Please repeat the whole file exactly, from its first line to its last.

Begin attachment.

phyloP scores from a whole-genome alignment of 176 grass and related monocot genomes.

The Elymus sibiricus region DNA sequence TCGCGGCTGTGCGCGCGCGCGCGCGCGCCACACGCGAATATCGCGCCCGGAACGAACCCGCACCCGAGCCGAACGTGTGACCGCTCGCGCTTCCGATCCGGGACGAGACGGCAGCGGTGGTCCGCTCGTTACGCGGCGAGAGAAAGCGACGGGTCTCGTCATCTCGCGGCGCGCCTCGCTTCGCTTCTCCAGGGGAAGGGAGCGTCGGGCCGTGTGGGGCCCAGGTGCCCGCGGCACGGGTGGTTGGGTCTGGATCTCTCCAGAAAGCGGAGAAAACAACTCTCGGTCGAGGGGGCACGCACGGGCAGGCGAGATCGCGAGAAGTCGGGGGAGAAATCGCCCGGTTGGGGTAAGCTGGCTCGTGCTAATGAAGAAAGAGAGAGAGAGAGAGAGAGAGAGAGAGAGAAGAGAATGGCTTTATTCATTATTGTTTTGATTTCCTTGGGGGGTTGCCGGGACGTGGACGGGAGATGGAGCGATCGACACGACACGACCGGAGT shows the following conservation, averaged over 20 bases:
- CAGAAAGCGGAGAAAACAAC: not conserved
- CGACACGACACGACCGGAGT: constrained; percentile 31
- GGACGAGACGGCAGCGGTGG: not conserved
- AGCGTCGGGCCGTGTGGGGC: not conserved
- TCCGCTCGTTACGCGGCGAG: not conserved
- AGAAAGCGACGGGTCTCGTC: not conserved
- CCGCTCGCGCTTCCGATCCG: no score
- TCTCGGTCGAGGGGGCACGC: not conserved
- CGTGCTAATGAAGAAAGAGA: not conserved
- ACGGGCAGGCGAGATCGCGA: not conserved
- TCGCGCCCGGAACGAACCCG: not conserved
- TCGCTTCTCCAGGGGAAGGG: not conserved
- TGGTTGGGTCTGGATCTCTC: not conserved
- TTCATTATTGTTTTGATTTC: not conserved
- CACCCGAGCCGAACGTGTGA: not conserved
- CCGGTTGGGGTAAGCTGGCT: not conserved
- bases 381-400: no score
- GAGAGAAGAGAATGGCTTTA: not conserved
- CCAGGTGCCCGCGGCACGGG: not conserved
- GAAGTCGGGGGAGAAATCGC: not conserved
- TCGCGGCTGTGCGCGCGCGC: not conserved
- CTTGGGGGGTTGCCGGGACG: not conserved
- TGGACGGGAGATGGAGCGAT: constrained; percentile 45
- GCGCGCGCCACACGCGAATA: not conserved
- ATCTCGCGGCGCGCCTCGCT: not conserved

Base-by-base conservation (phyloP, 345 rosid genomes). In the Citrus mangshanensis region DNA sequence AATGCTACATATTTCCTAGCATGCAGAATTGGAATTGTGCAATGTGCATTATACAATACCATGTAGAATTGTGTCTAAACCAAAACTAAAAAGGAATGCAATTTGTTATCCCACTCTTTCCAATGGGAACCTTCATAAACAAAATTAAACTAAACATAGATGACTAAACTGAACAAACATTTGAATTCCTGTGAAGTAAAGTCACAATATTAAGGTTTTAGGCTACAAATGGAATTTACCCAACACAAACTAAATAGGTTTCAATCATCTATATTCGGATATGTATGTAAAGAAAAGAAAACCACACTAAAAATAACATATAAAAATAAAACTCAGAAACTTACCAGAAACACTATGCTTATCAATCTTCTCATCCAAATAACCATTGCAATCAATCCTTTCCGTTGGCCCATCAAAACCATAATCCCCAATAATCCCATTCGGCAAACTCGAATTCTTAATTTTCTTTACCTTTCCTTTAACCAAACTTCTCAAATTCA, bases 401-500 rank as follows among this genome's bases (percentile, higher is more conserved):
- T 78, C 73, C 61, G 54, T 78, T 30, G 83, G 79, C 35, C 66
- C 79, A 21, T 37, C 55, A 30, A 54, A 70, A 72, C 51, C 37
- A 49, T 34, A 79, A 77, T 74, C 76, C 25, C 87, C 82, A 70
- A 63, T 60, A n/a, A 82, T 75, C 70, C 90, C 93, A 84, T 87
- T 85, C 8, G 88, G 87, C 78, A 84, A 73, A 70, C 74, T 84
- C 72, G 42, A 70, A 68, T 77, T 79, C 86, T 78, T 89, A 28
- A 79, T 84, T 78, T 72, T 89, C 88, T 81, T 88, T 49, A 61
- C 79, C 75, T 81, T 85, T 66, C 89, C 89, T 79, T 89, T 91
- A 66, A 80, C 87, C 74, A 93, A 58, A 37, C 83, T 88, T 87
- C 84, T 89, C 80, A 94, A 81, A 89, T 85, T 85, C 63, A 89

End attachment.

phyloP scores from a whole-genome alignment of 176 grass and related monocot genomes.

The Elymus sibiricus region DNA sequence TCGCGGCTGTGCGCGCGCGCGCGCGCGCCACACGCGAATATCGCGCCCGGAACGAACCCGCACCCGAGCCGAACGTGTGACCGCTCGCGCTTCCGATCCGGGACGAGACGGCAGCGGTGGTCCGCTCGTTACGCGGCGAGAGAAAGCGACGGGTCTCGTCATCTCGCGGCGCGCCTCGCTTCGCTTCTCCAGGGGAAGGGAGCGTCGGGCCGTGTGGGGCCCAGGTGCCCGCGGCACGGGTGGTTGGGTCTGGATCTCTCCAGAAAGCGGAGAAAACAACTCTCGGTCGAGGGGGCACGCACGGGCAGGCGAGATCGCGAGAAGTCGGGGGAGAAATCGCCCGGTTGGGGTAAGCTGGCTCGTGCTAATGAAGAAAGAGAGAGAGAGAGAGAGAGAGAGAGAGAGAAGAGAATGGCTTTATTCATTATTGTTTTGATTTCCTTGGGGGGTTGCCGGGACGTGGACGGGAGATGGAGCGATCGACACGACACGACCGGAGT shows the following conservation, averaged over 20 bases:
- CAGAAAGCGGAGAAAACAAC: not conserved
- CGACACGACACGACCGGAGT: constrained; percentile 31
- GGACGAGACGGCAGCGGTGG: not conserved
- AGCGTCGGGCCGTGTGGGGC: not conserved
- TCCGCTCGTTACGCGGCGAG: not conserved
- AGAAAGCGACGGGTCTCGTC: not conserved
- CCGCTCGCGCTTCCGATCCG: no score
- TCTCGGTCGAGGGGGCACGC: not conserved
- CGTGCTAATGAAGAAAGAGA: not conserved
- ACGGGCAGGCGAGATCGCGA: not conserved
- TCGCGCCCGGAACGAACCCG: not conserved
- TCGCTTCTCCAGGGGAAGGG: not conserved
- TGGTTGGGTCTGGATCTCTC: not conserved
- TTCATTATTGTTTTGATTTC: not conserved
- CACCCGAGCCGAACGTGTGA: not conserved
- CCGGTTGGGGTAAGCTGGCT: not conserved
- bases 381-400: no score
- GAGAGAAGAGAATGGCTTTA: not conserved
- CCAGGTGCCCGCGGCACGGG: not conserved
- GAAGTCGGGGGAGAAATCGC: not conserved
- TCGCGGCTGTGCGCGCGCGC: not conserved
- CTTGGGGGGTTGCCGGGACG: not conserved
- TGGACGGGAGATGGAGCGAT: constrained; percentile 45
- GCGCGCGCCACACGCGAATA: not conserved
- ATCTCGCGGCGCGCCTCGCT: not conserved

Base-by-base conservation (phyloP, 345 rosid genomes). In the Citrus mangshanensis region DNA sequence AATGCTACATATTTCCTAGCATGCAGAATTGGAATTGTGCAATGTGCATTATACAATACCATGTAGAATTGTGTCTAAACCAAAACTAAAAAGGAATGCAATTTGTTATCCCACTCTTTCCAATGGGAACCTTCATAAACAAAATTAAACTAAACATAGATGACTAAACTGAACAAACATTTGAATTCCTGTGAAGTAAAGTCACAATATTAAGGTTTTAGGCTACAAATGGAATTTACCCAACACAAACTAAATAGGTTTCAATCATCTATATTCGGATATGTATGTAAAGAAAAGAAAACCACACTAAAAATAACATATAAAAATAAAACTCAGAAACTTACCAGAAACACTATGCTTATCAATCTTCTCATCCAAATAACCATTGCAATCAATCCTTTCCGTTGGCCCATCAAAACCATAATCCCCAATAATCCCATTCGGCAAACTCGAATTCTTAATTTTCTTTACCTTTCCTTTAACCAAACTTCTCAAATTCA, bases 401-500 rank as follows among this genome's bases (percentile, higher is more conserved):
- T 78, C 73, C 61, G 54, T 78, T 30, G 83, G 79, C 35, C 66
- C 79, A 21, T 37, C 55, A 30, A 54, A 70, A 72, C 51, C 37
- A 49, T 34, A 79, A 77, T 74, C 76, C 25, C 87, C 82, A 70
- A 63, T 60, A n/a, A 82, T 75, C 70, C 90, C 93, A 84, T 87
- T 85, C 8, G 88, G 87, C 78, A 84, A 73, A 70, C 74, T 84
- C 72, G 42, A 70, A 68, T 77, T 79, C 86, T 78, T 89, A 28
- A 79, T 84, T 78, T 72, T 89, C 88, T 81, T 88, T 49, A 61
- C 79, C 75, T 81, T 85, T 66, C 89, C 89, T 79, T 89, T 91
- A 66, A 80, C 87, C 74, A 93, A 58, A 37, C 83, T 88, T 87
- C 84, T 89, C 80, A 94, A 81, A 89, T 85, T 85, C 63, A 89